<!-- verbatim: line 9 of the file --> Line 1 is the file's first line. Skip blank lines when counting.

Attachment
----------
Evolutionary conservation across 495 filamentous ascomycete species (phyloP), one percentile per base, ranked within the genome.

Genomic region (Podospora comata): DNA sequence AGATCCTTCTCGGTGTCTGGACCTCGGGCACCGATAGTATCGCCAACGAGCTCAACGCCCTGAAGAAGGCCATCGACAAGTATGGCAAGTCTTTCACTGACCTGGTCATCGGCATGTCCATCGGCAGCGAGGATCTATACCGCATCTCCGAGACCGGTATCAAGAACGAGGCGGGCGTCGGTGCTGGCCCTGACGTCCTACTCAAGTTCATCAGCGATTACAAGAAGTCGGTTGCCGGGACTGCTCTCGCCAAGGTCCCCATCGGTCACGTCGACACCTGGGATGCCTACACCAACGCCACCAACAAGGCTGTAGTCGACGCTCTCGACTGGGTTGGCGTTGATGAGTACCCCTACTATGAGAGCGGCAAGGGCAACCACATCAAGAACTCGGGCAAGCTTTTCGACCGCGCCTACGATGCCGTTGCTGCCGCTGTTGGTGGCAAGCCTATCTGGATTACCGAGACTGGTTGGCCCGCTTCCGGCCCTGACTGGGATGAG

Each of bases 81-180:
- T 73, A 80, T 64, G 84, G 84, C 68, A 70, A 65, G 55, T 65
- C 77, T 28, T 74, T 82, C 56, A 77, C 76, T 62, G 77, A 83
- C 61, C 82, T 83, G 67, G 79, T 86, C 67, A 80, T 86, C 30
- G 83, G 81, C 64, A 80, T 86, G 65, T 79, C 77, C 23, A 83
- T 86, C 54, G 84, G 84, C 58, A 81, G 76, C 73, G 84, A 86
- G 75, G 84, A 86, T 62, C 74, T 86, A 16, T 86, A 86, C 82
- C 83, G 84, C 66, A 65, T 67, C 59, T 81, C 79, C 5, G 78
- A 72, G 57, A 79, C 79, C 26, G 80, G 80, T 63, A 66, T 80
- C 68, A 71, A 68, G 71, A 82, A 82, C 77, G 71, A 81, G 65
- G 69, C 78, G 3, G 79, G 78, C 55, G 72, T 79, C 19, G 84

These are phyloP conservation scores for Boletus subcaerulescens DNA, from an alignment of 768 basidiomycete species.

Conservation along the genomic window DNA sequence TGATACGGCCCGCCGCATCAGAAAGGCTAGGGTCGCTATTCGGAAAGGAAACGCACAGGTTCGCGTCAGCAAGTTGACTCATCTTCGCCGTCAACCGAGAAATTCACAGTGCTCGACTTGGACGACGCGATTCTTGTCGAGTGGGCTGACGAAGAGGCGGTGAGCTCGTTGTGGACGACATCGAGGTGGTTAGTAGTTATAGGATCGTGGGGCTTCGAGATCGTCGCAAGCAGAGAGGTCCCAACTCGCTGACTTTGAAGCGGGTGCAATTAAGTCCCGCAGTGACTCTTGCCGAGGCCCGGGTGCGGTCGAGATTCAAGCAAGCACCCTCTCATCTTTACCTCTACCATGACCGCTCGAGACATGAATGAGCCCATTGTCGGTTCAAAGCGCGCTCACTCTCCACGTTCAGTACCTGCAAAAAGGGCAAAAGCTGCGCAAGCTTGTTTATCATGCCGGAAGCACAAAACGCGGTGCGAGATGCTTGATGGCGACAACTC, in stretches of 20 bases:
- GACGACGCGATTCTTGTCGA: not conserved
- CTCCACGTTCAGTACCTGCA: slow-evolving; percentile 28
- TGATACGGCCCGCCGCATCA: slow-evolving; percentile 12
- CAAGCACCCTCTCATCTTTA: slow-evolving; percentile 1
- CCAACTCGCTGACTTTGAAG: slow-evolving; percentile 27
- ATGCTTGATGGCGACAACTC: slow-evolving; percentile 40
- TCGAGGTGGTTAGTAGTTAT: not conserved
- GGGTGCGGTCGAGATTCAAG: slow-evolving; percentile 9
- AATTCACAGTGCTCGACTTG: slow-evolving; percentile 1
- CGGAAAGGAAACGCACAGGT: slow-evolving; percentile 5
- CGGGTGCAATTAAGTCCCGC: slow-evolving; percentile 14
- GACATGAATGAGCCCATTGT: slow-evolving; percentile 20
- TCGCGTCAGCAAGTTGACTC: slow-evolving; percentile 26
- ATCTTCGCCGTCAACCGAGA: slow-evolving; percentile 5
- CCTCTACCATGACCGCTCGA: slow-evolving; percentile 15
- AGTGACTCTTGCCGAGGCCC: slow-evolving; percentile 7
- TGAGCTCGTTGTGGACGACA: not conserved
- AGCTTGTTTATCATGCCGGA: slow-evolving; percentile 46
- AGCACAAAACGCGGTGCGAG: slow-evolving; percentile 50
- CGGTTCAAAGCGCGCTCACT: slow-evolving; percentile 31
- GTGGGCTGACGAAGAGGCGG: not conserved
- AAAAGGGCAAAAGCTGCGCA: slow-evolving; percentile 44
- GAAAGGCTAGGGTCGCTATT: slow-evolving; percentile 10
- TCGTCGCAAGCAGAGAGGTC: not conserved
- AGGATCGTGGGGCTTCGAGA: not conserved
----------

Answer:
- G 75, G 84, A 86, T 62, C 74, T 86, A 16, T 86, A 86, C 82